A group of illustrious former Wits University student leaders and alumni have launched South African Student Solidarity Foundation for Education (SASSFE). A fund to help facilitate access into higher education institutions and to raise funds towards fees for students who cannot afford them.
SASSFE Spokesperson and former Wits Black Student Society (BSS) President, Tiego Moseneke said that the fund was formed because they as alumni are conscious of the deep troubling education problem within our country.
“There are too many able young people denied a good education because they are poor,” said Moseneke.
The aim of the fund is to benefit those at the bottom of the rung, this according to the trustees is making sure no student at Wits goes hungry, textbooks are afforded to beneficiaries and that they have accommodation within reasonable distance to the university in order for them to succeed.
Determining who the beneficiaries of the fund will be is going to be determined by the university as they possess the information about the students who are in need of assistance.
The trustees and its management team expect the next six months to be about actively mobilising donations and making sure they have persistent and reliable donors. Thereafter, “the trustees will decide when the trust has accumulated enough resources and in a position to begin the roll-out to support students,” said Moseneke.
He added that SASSFE is not a Wits initiative but national in character and that they are actively in discussion with former student leaders in at least 15 other universities in the country. The trust’s plan is to have the same efforts shown at Wits being replicated in other universities. “The hopes are for a mass movement that will reverberate across the country,” said Moseneke.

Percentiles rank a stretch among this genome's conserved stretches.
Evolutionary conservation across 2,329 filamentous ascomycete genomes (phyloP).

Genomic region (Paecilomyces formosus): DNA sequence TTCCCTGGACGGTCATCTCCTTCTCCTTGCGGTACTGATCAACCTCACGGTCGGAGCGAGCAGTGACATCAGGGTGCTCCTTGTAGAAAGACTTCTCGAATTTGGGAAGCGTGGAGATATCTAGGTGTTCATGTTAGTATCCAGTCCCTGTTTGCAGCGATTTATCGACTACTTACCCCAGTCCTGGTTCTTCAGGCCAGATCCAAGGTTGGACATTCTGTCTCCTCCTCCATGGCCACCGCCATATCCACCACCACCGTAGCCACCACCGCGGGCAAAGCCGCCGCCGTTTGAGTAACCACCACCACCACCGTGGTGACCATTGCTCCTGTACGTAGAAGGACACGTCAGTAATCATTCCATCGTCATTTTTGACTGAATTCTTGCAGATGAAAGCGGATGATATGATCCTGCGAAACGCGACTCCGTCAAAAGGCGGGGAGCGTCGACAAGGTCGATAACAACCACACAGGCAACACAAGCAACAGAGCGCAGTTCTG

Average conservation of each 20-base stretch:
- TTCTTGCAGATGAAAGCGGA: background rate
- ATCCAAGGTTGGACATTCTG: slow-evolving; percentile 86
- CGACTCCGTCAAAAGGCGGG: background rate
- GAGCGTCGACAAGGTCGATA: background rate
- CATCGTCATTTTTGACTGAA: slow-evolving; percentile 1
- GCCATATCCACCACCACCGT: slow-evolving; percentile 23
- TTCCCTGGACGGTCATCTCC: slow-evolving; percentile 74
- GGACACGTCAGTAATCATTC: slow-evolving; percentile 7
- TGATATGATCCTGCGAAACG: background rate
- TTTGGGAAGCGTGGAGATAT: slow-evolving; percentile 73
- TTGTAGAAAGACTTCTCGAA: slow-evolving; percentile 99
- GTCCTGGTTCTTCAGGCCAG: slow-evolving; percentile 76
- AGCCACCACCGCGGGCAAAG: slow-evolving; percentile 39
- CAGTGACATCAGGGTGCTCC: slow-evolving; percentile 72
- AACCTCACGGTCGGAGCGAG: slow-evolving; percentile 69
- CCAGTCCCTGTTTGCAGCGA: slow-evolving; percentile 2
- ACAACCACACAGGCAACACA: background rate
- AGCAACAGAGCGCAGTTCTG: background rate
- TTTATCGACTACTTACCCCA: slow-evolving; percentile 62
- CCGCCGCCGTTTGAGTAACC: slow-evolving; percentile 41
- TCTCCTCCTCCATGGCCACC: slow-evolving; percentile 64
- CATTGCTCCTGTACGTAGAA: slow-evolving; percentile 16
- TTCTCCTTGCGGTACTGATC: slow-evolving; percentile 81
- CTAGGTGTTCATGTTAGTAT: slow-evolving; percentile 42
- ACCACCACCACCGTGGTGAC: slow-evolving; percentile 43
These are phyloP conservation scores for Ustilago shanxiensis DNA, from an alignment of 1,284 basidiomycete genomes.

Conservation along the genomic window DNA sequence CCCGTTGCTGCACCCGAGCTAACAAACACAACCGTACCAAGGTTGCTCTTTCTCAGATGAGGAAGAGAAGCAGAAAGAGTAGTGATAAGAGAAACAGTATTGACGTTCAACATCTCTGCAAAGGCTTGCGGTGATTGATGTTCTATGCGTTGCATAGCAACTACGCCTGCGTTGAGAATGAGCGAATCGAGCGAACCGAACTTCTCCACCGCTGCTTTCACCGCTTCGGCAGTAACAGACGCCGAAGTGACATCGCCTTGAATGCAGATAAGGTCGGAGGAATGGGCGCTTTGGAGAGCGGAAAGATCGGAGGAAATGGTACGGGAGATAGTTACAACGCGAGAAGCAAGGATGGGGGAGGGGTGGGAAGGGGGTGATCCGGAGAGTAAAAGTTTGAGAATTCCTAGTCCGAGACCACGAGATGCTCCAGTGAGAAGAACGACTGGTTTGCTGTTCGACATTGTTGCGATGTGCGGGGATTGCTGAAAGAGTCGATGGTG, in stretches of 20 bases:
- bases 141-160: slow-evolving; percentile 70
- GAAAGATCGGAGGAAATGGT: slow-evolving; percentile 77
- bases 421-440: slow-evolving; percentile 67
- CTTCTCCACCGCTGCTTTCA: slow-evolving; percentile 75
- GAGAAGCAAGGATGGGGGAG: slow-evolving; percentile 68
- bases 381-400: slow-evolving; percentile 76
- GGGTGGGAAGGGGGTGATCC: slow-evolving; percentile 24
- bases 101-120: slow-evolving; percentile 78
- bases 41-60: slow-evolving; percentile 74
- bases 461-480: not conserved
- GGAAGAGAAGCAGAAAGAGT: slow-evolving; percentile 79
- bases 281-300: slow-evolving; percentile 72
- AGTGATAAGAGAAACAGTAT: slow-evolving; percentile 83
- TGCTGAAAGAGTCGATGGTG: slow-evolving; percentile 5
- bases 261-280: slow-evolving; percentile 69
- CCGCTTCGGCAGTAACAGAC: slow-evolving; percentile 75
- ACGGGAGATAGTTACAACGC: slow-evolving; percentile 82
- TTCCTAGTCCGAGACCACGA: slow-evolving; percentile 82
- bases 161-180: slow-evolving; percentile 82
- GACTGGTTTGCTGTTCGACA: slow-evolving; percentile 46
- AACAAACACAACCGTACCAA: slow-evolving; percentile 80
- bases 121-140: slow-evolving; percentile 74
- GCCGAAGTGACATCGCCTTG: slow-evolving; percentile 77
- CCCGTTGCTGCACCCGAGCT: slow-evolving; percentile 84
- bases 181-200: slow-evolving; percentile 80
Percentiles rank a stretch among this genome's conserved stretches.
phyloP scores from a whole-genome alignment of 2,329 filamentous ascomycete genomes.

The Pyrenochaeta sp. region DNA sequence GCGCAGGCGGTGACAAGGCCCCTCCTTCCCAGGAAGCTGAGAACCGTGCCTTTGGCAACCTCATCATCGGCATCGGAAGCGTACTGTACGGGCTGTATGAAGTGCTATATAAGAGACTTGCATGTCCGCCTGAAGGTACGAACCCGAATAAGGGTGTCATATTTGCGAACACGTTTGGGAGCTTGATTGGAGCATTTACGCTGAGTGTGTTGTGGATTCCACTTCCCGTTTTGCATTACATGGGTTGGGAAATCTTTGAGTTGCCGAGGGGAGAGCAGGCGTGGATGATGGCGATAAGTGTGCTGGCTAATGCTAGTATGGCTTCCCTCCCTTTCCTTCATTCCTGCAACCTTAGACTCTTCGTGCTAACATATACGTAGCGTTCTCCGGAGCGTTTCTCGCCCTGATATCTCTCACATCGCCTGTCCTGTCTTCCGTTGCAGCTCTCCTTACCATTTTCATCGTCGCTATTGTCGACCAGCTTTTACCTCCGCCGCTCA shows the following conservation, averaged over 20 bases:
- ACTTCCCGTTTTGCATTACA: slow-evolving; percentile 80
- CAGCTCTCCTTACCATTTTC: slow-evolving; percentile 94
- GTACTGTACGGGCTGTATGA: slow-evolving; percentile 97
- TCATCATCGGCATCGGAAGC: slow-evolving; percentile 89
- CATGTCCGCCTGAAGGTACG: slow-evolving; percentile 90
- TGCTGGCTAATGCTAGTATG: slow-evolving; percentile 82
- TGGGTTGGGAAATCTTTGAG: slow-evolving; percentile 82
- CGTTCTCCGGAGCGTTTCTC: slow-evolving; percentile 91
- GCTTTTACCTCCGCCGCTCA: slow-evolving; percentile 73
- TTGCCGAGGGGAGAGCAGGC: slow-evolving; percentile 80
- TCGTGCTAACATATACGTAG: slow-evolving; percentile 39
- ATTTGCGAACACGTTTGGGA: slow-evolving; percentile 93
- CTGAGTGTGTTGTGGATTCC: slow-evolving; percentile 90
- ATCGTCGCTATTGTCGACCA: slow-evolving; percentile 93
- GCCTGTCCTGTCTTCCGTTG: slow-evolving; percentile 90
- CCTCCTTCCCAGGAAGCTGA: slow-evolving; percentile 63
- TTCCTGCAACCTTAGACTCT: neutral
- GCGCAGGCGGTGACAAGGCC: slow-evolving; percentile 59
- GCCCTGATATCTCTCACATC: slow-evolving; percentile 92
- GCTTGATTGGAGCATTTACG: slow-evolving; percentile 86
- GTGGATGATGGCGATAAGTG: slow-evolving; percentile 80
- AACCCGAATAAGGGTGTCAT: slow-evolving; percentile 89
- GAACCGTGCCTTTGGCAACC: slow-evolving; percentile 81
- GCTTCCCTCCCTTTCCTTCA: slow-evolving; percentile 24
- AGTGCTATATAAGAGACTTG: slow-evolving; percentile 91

Linda Vilakazi, one of the fund’s management members and a former Wits Student Representative Council (SRC) president, recalls a time when she was a student and could not afford a textbook for her English class due to lack of funds and had to rely on what she heard in lectures and tutorials.
“The reason we are doing this is not just about fees but understanding the multitude of needs that students who are here go through. These needs big or small have hampered their success regardless of where they come from,” said Vilakazi.
SASSFE chairperson, Archbishop Thabo Makgoba along with trustee and retired justice of the Constitutional Court, Richard Goldstone also addressed the issue of lack of access and funding in higher education and how as members of the Wits community they are in a position where they can no longer wait for government but have to assist where possible.